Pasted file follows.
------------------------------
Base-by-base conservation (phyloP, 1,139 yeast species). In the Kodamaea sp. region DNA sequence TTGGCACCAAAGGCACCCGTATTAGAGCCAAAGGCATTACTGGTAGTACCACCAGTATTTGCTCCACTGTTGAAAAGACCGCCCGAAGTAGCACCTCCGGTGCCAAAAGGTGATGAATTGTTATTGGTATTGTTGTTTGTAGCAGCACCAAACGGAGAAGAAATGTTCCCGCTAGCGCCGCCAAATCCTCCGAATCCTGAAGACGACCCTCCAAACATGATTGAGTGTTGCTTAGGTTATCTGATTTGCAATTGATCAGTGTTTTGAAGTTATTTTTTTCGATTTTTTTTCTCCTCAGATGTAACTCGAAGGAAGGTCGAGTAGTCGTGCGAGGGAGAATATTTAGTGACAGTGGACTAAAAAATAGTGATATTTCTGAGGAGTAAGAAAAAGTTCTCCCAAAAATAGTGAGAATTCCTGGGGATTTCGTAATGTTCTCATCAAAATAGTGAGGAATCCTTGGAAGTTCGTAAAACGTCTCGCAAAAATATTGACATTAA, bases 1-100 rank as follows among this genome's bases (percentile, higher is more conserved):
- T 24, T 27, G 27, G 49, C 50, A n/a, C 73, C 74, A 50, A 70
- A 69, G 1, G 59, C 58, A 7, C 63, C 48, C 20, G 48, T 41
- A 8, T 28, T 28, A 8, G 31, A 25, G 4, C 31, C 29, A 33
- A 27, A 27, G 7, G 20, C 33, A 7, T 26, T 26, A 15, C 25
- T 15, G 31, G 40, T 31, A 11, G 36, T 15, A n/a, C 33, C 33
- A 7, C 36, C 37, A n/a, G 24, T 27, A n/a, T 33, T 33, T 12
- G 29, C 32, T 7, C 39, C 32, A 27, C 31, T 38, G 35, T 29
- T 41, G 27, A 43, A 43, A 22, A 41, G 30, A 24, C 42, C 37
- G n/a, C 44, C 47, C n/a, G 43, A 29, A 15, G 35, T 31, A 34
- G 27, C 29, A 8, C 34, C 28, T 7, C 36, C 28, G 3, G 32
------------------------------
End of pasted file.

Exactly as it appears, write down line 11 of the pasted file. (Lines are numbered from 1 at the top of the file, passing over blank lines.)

- G 27, C 29, A 8, C 34, C 28, T 7, C 36, C 28, G 3, G 32